save = { mapOf(nameKey to it.name, countryKey to it.country) },
        restore = { City(it[nameKey] as String, it[countryKey] as String) }
    )
}

@Composable
fun CityScreen() {
    var selectedCity = rememberSaveable(stateSaver = CitySaver) {
        mutableStateOf(City("Madrid", "Spain"))
    }
}

ListSaver

To avoid needing to define the keys for the map, you can also use listSaver and use its indices as keys:

data class City(val name: String, val country: String)

val CitySaver = listSaver<City, Any>(
    save = { listOf(it.name, it.country) },
    restore = { City(it[0] as String, it[1] as String) }
)

@Composable
fun CityScreen() {
    var selectedCity = rememberSaveable(stateSaver = CitySaver) {
        mutableStateOf(City("Madrid", "Spain"))
    }
}

State holders in Compose

Simple state hoisting can be managed in the composable functions itself. However, if the amount of state to keep track of increases, or the logic to perform in composable functions arises, it's a good practice to delegate the logic and state responsibilities to other classes: state holders.

See the state hoisting in Compose documentation or, more generally, the State holders and UI State page in the architecture guide to learn more.

Retrigger remember calculations when keys change

The remember API is frequently used together with MutableState:

var name by remember { mutableStateOf("") }

Here, using the remember function makes the MutableState value survive recompositions.

In general, remember takes a calculation lambda parameter. When remember is first run, it invokes the calculation lambda and stores its result. During recomposition, remember returns the value that was last stored.

Apart from caching state, you can also use remember to store any object or result of an operation in the Composition that is expensive to initialize or calculate. You might not want to repeat this calculation in every recomposition. An example is creating this ShaderBrush object, which is an expensive operation:

val brush = remember {
    ShaderBrush(
        BitmapShader(
            ImageBitmap.imageResource(res, avatarRes).asAndroidBitmap(),
            Shader.TileMode.REPEAT,
            Shader.TileMode.REPEAT
        )
    )
}

remember stores the value until it leaves the Composition. However, there is a way to invalidate the cached value. The remember API also takes a key or keys parameter. If any of these keys change, the next time the function recomposes, remember invalidates the cache and executes the calculation lambda block again. This mechanism gives you control over the lifetime of an object in the Composition. The calculation remains valid until the inputs change, instead of until the remembered value leaves the Composition.

The following examples show how this mechanism works.

In this snippet, a ShaderBrush is created and used as the background paint of a Box composable. remember stores the ShaderBrush instance because it is expensive to recreate, as explained earlier. remember takes avatarRes as the key1 parameter, which is the selected background image. If avatarRes changes, the brush recomposes with the new image, and reapplies to the Box. This can occur when the user selects another image to be the background from a picker.

@Composable
private fun BackgroundBanner(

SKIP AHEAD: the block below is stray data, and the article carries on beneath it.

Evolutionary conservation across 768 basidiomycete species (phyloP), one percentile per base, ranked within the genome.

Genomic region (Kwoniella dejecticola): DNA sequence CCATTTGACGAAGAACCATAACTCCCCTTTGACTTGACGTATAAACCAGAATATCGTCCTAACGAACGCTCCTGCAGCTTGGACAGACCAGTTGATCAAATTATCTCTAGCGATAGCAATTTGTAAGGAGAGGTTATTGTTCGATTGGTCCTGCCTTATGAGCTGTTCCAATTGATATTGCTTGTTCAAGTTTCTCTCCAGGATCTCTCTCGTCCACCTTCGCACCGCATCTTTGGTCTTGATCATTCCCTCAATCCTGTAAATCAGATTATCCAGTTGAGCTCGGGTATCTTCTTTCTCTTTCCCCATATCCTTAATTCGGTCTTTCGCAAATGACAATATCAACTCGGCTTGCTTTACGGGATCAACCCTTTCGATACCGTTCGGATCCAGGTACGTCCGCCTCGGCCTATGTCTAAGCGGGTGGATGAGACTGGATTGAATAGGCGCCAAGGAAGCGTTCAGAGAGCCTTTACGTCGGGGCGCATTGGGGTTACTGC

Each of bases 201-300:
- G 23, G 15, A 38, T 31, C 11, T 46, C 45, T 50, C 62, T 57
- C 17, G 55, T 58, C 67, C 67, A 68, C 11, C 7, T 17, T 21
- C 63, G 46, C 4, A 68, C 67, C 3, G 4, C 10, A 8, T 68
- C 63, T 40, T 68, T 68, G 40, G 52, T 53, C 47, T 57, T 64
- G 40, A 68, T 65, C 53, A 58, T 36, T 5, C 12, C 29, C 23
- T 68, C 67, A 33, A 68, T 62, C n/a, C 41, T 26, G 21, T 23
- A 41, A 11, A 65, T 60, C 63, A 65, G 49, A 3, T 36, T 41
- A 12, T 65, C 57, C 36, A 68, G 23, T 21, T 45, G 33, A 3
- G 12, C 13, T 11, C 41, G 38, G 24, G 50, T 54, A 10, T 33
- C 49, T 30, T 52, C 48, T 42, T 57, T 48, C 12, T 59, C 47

@DrawableRes avatarRes: Int,
    modifier: Modifier = Modifier,
    res: Resources = LocalContext.current.resources
) {
    val brush = remember(key1 = avatarRes) {
        ShaderBrush(
            BitmapShader(
                ImageBitmap.imageResource(res, avatarRes).asAndroidBitmap(),
                Shader.TileMode.REPEAT,
                Shader.TileMode.REPEAT
            )
        )
    }

    Box(
        modifier = modifier.background(brush)
    ) {
        /* ... */
    }
}

In the next snippet, state is hoisted to a plain state holder class MyAppState. It exposes a rememberMyAppState function to initialize an instance of the class using remember. Exposing such functions to create an instance that survives recompositions is a common pattern in Compose. The rememberMyAppState function receives windowSizeClass, which serves as the key parameter for remember. If this parameter changes, the app needs to recreate the plain state holder class with the latest value. This may occur if, for example, the user rotates the device.

@Composable
private fun rememberMyAppState(
    windowSizeClass: WindowSizeClass
): MyAppState {
    return remember(windowSizeClass) {
        MyAppState(windowSizeClass)
    }
}

@Stable
class MyAppState(
    private val windowSizeClass: WindowSizeClass
) { /* ... */ }

Compose uses the class's equals implementation to decide if a key has changed and invalidate the stored value.

Store state with keys beyond recomposition

The rememberSaveable API is a wrapper around remember that can store data in a Bundle. This API allows state to survive not only recomposition, but also activity recreation and system-initiated process death. rememberSaveable receives input parameters for the same purpose that remember receives keys. The cache is invalidated when any of the inputs change. The next time the function recomposes, rememberSaveable re-executes the calculation lambda block.

In the following example, rememberSaveable stores userTypedQuery until typedQuery changes:

var userTypedQuery by rememberSaveable(typedQuery, stateSaver = TextFieldValue.Saver) {
    mutableStateOf(
        TextFieldValue(text = typedQuery, selection = TextRange(typedQuery.length))
    )
}

Learn more

To learn more about state and Jetpack Compose, consult the following additional resources.

Samples

Codelabs

Videos

Blogs